Pundits have made a big deal out of a so-called “conservative resurgence” since Reagan, but the truth of it is that Republicans have only ruled by scaring the bejesus out the public. Reagan scored because of the ruined economy in the wake of OPEC boycotts and because of the Iranian hostage crisis. His successor, George H. Bush, managed a dirty campaign in which fear of crime (Willie Horton, anyone?) and flag-burning obscured his lack of ideas. Newt Gingrich touted his oh-so-brief “Contract with America” at a time in which Clinton scandals (Whitewater and sexual) weakened the Democrats, and George W. Bush flat-out stole the 2000 election and would have been a single-termer had it not been for 9/11, which he milked until people finally noticed that the emperor had no clothes. If fear has run its course, the Republicans are in big trouble.

What’s becoming patently obvious is that the Republicans don’t have any ideas. Tax cuts? Booooooring! We all know that little dodge is simply a smokescreen for looting the treasury. Culture wars? Hate to break the news, but most Americans don’t want the Christian Right in charge. (Sarah Palin’s current favorability rating is just 25%.) The war on terror? Both parties agree on that one and it hasn’t gone well under either. So what’s left? Well, there’s always attacking Big Government, a ploy that sounds really good until we downsize by cancelling stimulus projects, curtailing student loans, slashing highway projects, and making grandma pay more for her Medicare. Republicans can’t even manage fear properly these days. Did anyone catch the act of Pastor Wiley Drake, the Orange County, California whack job who wants Republicans to pray for the death of all 219 Democrats voting for health care reform? (He also belittled serious car accident injuries suffered by Senator Reid’s wife and daughter. He should be glad Harry Truman is dead; Truman would have punched the little fascist in the mouth!) News Flash: Health care passed. In related news, scientists confirm that the sky has not fallen.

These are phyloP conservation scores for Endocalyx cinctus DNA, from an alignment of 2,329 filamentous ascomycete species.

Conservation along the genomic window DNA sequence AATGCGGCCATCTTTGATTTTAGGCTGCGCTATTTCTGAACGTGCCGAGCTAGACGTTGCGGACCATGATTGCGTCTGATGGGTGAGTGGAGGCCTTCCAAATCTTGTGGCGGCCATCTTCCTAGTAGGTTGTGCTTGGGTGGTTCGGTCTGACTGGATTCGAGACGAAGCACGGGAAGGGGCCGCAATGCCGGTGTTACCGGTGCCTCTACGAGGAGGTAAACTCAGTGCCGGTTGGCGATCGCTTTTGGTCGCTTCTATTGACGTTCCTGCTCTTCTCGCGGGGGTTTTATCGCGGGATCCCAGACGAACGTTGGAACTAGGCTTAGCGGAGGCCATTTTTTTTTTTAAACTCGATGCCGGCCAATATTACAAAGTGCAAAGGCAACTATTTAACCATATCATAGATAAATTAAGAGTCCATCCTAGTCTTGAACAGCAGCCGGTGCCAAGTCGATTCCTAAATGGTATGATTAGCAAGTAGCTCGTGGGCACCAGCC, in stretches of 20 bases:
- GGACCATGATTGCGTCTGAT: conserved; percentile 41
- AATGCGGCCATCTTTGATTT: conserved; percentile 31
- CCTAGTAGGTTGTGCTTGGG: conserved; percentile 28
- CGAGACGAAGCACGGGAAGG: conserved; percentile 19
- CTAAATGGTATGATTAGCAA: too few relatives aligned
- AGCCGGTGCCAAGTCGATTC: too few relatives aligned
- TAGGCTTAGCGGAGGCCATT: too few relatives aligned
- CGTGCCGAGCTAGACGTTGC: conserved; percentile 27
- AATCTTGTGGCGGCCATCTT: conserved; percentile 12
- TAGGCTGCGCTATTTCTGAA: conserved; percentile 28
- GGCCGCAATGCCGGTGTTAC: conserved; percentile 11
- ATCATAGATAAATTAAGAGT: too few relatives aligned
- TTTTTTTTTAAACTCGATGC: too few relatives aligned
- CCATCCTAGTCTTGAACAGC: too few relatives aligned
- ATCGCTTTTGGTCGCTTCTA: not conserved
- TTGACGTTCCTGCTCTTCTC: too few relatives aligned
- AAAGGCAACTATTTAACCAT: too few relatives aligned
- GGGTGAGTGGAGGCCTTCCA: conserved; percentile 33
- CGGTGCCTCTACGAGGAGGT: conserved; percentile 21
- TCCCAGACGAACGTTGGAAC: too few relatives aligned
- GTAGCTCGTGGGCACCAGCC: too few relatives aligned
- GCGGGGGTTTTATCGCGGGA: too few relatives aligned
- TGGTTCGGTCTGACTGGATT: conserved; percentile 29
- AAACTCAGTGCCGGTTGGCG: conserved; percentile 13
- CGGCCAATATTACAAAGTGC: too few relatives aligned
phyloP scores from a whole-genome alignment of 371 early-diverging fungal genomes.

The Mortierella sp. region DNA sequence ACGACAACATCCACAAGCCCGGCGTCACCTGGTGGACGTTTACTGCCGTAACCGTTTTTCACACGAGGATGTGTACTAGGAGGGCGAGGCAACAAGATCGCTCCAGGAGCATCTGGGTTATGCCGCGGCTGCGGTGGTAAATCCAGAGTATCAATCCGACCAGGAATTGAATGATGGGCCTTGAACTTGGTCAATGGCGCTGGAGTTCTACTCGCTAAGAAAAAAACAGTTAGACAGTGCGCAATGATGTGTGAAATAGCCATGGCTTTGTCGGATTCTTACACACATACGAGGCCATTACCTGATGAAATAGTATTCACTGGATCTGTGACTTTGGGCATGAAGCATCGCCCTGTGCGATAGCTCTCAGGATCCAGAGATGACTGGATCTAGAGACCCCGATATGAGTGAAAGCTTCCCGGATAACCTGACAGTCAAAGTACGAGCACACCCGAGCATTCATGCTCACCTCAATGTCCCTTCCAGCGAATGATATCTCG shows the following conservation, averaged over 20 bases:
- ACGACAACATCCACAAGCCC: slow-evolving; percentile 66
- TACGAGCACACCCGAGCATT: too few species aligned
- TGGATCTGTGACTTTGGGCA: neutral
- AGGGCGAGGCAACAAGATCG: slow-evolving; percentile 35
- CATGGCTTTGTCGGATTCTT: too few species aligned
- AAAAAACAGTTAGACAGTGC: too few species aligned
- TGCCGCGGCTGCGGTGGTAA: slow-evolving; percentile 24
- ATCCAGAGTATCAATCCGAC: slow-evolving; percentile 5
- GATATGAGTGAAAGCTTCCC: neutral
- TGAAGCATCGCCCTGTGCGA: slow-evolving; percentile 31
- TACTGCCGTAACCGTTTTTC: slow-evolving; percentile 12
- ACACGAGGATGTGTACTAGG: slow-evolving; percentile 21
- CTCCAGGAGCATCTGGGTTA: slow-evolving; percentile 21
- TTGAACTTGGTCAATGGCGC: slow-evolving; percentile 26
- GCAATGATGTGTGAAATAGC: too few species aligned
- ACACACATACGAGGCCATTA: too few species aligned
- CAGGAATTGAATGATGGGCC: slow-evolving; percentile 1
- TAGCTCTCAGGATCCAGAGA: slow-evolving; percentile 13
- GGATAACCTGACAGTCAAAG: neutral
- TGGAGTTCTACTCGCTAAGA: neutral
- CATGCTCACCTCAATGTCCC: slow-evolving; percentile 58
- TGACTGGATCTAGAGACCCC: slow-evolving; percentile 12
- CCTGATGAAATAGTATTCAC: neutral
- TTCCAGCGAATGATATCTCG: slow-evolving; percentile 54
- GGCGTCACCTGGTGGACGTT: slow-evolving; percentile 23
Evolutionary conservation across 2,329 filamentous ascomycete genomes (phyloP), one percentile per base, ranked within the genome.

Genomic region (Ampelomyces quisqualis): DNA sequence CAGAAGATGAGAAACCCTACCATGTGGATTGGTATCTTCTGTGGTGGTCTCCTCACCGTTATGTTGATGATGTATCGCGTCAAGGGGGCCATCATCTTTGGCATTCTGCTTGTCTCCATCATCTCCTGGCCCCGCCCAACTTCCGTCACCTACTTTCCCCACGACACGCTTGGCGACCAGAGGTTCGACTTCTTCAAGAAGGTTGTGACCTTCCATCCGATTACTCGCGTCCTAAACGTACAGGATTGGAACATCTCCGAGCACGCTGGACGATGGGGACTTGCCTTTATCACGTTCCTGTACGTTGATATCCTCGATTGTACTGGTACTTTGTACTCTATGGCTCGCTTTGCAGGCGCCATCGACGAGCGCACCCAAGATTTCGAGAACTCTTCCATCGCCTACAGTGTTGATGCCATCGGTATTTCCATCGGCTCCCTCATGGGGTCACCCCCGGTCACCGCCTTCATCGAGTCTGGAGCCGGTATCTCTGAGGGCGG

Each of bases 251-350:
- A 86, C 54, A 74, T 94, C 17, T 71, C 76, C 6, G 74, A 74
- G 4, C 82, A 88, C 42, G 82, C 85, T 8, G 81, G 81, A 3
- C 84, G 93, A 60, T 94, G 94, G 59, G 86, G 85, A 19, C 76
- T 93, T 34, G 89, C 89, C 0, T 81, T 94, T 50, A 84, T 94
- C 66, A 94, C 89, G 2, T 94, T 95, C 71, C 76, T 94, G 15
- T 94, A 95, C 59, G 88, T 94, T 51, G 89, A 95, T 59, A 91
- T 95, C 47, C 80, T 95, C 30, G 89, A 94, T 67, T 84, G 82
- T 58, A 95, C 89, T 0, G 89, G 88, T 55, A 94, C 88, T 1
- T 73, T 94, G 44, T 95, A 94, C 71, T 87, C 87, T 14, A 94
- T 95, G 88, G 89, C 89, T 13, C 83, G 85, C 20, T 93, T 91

All we know is that the GOP is opposed to everything—it’s the party of NO! Nastiness and naysaying isn’t leadership—it’s irresponsible demagoguery. If Democrats have an iota of common sense, they will ride the GOP’s own tidal wave of negativism to victory. The fly in the ointment? It would require that Dems actually have common sense.


Should the Pope Be Held to Toyota Standards?

If you want his head...

Is it just me, or are others disturbed by the fact that more piety-based outrage has been heaped on Toyota for stuck accelerators than on the Vatican for harboring sicko priests? What does it say about Western society when more people want the plattered head of Toyota CEO Akio Toyoda than the early retirement of Pope Benedict XVI, a man who may have personally intervened to protect pedophiles?

What about this cowboy?

Historians would assuredly note that quite a few poorly chosen candidates have been elevated to the papacy, an office often filled more for political reasons than for the sanctity of the recipient. That is certainly the case of the Vatican’s current Big Cheese—he was the prefect of the Congregation for the Doctrine of the Truth from 1981 to 2005; in essence, he was Vatican’s point man in quashing dissent. Benedict XVI isn’t the worst or most unqualified pope by any stretch of the imagination, but neither is he a man of simple faith and piety.